Notes on Design: In Praise of Ragged Edges
I am a largely self-trained book designer. I hope to someday have the time to take formal courses in design, but for now I do my learning by studying the books I read. This means that often I will come across a convention in book design that I simply do not understand. These conventions are not universal, but they are common. Indie and major presses seem to agree, for instance, that text should be blocky. In fact, the text of this website is mostly blocky.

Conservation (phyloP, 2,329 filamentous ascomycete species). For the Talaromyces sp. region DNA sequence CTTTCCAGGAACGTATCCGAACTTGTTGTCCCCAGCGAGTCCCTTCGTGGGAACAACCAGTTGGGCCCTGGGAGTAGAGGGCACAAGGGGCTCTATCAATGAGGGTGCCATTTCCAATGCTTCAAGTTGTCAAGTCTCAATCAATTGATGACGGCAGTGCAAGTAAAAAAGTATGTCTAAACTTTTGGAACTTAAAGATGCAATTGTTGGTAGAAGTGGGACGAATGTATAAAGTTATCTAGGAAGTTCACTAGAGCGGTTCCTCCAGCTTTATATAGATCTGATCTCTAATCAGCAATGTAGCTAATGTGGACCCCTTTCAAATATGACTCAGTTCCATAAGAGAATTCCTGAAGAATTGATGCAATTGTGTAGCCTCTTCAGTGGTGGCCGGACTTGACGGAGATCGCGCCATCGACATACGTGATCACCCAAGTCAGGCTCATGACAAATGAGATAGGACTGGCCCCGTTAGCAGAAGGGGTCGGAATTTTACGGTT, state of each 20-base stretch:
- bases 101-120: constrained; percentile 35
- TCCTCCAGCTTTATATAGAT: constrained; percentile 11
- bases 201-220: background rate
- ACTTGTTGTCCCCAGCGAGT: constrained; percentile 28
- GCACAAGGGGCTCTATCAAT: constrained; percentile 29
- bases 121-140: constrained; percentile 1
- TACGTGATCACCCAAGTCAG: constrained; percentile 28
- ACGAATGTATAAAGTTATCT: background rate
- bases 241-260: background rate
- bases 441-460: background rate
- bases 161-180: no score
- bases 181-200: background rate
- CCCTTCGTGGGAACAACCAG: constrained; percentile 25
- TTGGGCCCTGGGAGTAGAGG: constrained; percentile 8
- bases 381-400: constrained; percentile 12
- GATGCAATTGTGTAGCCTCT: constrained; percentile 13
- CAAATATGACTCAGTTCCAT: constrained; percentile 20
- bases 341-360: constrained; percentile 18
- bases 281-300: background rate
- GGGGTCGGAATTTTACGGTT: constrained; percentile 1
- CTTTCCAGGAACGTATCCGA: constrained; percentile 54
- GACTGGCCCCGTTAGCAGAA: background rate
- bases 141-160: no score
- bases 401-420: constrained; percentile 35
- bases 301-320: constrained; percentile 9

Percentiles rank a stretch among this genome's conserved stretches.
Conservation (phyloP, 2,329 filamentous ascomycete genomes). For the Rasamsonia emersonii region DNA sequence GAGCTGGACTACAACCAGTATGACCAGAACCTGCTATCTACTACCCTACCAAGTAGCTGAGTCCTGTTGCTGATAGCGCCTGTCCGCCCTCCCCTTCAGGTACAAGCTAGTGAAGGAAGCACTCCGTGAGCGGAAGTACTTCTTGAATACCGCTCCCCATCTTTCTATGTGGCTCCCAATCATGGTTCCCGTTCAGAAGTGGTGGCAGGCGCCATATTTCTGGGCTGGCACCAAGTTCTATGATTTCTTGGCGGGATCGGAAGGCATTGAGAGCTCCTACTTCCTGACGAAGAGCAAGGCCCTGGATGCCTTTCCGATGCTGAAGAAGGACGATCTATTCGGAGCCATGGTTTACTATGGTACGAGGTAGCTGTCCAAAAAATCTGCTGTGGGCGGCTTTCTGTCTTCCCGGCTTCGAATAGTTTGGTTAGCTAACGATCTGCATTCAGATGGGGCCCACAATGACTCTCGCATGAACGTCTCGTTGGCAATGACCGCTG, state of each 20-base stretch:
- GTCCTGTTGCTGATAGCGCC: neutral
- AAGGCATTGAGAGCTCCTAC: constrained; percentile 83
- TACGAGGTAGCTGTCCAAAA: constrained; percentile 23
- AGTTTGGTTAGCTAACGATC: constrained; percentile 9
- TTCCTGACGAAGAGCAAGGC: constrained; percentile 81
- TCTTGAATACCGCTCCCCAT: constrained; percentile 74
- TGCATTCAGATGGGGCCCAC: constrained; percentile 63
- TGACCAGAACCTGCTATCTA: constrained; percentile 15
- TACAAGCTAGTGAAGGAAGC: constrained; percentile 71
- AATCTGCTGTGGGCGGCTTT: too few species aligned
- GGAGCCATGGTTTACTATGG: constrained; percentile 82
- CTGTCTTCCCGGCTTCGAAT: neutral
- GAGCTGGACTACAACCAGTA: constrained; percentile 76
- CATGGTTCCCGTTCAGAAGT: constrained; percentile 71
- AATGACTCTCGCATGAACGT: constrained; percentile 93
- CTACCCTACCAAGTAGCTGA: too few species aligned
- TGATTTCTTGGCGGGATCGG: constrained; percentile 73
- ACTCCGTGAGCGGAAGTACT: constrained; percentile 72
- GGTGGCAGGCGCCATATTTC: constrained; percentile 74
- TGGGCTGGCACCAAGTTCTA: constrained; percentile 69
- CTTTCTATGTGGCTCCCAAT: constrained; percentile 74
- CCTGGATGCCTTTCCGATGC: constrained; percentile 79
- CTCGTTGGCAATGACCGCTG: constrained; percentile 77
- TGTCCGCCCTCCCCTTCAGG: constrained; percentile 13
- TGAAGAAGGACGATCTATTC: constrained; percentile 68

What I am talking about is justification. At some point, nearly all the book designers in the US got together and decided that the proper alignment for prose was left-justified. What does a left-justified paragraph look like? Well you are reading one now. The left edge of the paragraph is aligned with the left margin, and the right edge of the paragraph is aligned with the right margin. The last line of the paragraph breaks this rule, because it would require extreme distortion of the text to ensure it met the right edge (the last line might be, after all, just one word long, and we don’t want to see that stretched all the way from left to right). But here’s the thing: essentially every line has to be distorted at least a little to make the edges match up right, and once you see this, it can be very hard to un-see it. The spaces between words and individual characters swell and shrink according to the needs of the line. You may find yourself struggling to read an especially crowded line; you may find yourself wondering why the spaces between the letters in the word “between” are so big. Words that disrupt the shape of the text too much become hyphenated in order to stop them from causing trouble. Sometimes they even split across two facing pages. Sometimes this is not disruptive. But sometimes it gets very ugly.